A Gold Star for Red Robin…

January is half over, the news from Haiti is heartbreaking, and right now it seems that the snow will never melt. In all, it’s been a tough few weeks. Fortunately, the 8-K that Red Robin (RRGB) recently filed lets us focus for a moment on something positive and bestow footnoted’s first Gold Star of 2010.

Red Robins are bright, colorful restaurants that keep kids happy with balloons, coloring pages, and visits from the company’s mascot. Adults get to enjoy the unlimited seasoned fries and the ubiquitous sports-channelling tv’s until the food (which is, happily, several notches above fast food fare) arrives. Of course, just because a restaurant’s popular with customers like me doesn—t mean that its corporate filings are equally appealing to its investors. But in this case, they may be.

Under the August 15, 2008 restated employment agreement that governed Chairman/CEO Dennis Mullen’s employment until this past Monday, he was —eligible to receive a cash bonus for each of the years ended December 31, 2009, 2010, 2011 and 2012 of not less than fifty-percent (50%) of his annual base salary if certain performance metrics determined by the Compensation Committee for the year ended December 31, 2009 were met.

The company said that even though the metrics were met for 2009, the Compensation Committee requested that Mullen waive his cash bonus for 2010, 2011, and 2012. Mullen agreed to do so. Since he made $725,000 in base salary during 2009, the cash bonus would have been at least $362,500 this year and at least $400,000 in 2011 and 2012.

Instead, the new employment agreement states that Mullen’s bonus eligibility through 2012 —will be based solely on his participation in the Company’s annual incentive plan.” In a trade-off, the Compensation Committee increased Mullen’s annual incentive bonus target to 100% of his base salary, rather than the 90% target he had in 2009. And it increased Mullen’s base salary from $725,000 to $800,000, although it should be noted that Mullen’s salary did not change in 2008 or 2009.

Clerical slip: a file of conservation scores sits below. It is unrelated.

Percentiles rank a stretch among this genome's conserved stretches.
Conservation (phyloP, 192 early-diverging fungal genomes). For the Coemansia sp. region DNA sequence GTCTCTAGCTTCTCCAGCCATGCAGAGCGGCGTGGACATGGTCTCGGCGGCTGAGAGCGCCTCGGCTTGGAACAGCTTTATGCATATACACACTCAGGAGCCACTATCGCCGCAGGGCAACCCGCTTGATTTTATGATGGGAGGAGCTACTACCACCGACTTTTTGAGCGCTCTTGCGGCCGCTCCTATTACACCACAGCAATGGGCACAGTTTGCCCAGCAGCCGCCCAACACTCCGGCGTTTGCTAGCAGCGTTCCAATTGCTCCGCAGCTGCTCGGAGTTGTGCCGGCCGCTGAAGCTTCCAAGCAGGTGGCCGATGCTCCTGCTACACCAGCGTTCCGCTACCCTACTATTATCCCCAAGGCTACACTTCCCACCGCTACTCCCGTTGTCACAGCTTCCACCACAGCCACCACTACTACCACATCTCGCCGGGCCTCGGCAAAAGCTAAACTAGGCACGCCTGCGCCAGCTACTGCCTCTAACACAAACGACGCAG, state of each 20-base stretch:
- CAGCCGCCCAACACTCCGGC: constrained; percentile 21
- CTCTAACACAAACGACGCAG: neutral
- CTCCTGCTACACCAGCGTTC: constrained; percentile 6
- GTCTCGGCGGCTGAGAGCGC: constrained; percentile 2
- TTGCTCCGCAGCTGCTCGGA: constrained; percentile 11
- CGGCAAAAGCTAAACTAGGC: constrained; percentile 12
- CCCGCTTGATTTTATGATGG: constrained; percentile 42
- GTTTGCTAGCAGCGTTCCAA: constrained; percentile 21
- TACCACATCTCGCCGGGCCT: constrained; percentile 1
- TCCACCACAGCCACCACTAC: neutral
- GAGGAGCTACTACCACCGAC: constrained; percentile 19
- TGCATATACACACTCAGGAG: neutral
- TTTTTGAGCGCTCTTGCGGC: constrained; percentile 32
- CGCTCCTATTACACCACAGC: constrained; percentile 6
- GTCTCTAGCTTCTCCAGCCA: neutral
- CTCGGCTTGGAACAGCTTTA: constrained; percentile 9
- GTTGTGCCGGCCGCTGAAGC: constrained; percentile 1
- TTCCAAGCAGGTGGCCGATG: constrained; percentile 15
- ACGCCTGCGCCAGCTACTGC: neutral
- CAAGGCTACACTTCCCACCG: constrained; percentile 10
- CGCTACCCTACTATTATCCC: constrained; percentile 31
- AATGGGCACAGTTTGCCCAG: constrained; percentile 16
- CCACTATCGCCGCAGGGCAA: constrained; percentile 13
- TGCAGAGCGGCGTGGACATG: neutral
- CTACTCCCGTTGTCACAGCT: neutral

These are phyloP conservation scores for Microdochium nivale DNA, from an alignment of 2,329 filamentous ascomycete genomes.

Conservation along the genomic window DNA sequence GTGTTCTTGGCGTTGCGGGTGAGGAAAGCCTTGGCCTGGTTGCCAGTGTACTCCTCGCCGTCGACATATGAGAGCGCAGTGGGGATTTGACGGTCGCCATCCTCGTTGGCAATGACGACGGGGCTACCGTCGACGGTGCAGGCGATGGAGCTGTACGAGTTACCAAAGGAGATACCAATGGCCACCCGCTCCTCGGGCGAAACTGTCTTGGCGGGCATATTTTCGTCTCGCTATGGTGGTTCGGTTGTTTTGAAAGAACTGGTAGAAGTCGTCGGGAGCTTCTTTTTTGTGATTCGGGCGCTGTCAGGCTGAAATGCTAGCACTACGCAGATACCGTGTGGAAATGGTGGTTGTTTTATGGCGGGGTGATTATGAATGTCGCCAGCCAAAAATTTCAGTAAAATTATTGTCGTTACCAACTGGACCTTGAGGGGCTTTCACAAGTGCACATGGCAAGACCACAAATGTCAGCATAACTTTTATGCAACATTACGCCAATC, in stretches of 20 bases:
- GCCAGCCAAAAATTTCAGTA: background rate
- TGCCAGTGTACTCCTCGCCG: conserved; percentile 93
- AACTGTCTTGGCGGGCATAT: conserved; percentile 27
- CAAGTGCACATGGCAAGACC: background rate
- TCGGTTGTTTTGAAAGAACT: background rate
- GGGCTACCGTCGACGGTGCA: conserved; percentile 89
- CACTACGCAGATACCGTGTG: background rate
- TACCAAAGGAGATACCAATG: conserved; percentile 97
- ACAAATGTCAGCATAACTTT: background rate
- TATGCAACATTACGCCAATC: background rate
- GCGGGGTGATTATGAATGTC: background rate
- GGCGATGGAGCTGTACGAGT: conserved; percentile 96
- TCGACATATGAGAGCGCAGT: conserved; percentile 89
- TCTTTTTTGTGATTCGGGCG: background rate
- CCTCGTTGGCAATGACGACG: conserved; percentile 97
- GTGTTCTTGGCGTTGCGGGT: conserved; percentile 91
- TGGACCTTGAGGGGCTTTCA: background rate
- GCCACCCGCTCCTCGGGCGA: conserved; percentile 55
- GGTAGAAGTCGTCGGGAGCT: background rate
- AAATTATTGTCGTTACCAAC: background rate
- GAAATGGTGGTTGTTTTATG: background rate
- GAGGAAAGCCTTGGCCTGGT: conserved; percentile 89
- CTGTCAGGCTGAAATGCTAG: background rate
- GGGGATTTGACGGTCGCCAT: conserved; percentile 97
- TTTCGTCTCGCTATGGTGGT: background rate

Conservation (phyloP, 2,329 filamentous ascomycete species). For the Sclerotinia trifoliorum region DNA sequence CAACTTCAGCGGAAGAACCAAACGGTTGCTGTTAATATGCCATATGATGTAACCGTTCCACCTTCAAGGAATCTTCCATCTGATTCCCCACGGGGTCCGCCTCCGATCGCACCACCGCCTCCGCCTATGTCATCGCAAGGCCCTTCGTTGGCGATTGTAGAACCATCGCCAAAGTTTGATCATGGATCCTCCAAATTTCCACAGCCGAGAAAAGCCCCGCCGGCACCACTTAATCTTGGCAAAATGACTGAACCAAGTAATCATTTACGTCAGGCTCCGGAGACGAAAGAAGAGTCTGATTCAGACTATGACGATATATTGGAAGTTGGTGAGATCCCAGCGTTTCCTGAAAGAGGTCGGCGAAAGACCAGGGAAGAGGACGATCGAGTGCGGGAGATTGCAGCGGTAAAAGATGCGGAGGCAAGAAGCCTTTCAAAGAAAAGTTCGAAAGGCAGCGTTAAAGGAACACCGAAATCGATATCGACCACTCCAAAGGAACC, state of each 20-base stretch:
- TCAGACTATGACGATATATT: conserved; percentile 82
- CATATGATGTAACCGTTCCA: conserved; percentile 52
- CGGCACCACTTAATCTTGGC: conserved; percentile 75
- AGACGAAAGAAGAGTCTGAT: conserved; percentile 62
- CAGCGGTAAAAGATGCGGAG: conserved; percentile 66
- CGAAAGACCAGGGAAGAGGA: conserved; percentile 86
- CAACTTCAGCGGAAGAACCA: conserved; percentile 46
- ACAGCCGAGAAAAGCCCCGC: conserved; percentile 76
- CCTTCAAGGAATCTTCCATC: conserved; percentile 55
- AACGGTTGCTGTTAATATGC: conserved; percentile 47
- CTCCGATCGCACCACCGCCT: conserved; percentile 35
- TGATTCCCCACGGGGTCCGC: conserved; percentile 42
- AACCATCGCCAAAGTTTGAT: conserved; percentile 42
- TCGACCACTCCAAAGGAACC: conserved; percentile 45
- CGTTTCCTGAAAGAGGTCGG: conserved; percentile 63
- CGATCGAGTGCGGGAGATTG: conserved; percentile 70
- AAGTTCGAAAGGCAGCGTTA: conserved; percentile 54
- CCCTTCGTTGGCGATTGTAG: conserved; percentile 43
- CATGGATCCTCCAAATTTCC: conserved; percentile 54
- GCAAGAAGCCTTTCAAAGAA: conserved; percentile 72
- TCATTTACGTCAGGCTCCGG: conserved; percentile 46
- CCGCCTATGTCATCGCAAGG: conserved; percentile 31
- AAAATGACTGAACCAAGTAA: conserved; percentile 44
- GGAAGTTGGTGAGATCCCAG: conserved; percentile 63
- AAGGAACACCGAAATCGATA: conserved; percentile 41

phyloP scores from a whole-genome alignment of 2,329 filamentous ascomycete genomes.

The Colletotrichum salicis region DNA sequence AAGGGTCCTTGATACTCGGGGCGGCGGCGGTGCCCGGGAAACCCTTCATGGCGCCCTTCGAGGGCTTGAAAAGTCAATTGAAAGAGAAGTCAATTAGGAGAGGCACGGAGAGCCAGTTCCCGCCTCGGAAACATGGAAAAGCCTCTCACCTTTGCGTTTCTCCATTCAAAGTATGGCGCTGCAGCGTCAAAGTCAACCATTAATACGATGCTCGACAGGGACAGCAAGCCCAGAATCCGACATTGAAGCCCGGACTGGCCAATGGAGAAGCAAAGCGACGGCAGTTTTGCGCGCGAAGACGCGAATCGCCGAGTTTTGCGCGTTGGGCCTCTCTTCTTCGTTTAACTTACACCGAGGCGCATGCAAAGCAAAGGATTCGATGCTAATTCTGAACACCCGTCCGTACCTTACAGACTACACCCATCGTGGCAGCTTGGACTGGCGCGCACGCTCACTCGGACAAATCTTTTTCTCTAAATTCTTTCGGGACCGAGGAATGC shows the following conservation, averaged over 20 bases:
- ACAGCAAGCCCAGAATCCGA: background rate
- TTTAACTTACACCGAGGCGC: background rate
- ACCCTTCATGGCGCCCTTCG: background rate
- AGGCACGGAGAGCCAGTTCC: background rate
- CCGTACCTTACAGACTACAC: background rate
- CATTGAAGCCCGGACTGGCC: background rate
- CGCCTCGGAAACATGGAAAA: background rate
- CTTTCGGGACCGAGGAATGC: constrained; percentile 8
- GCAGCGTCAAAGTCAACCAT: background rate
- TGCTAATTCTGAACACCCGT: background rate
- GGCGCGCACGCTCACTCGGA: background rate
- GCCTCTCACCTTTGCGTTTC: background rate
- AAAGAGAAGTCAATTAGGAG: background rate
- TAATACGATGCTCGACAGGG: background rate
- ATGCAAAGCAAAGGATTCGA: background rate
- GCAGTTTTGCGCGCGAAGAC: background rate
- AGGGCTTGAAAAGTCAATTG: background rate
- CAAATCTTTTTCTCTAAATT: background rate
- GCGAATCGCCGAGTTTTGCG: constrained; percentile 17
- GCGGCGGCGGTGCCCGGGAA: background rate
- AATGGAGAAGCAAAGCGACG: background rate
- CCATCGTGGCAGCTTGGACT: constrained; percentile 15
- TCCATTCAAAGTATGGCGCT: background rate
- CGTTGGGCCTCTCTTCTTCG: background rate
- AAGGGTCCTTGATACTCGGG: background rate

But there’s more! It continues:

—the Amendment terminates Mr. Mullen’s right to be paid or reimbursed for personal travel expenses incurred by Mr. Mullen in commuting between Arizona and Colorado, as well as the tax gross-up related to such payments. The Amendment also deletes the 280G tax gross-up provision…In connection with the Amendment, the Compensation Committee also determined that, when granted, 50% of the annual equity grants for 2010 to Mr. Mullen will be performance-based instead of 100% time-based.

We don—t read a lot of filings that document an executive’s willingness to waive a bonus, give up the right to be reimbursed for personal travel costs and gross-ups, and adopt a performance-based system to determine whether he will receive half of his potential equity grants. But clearly it’s worth a rare footnoted Gold Star.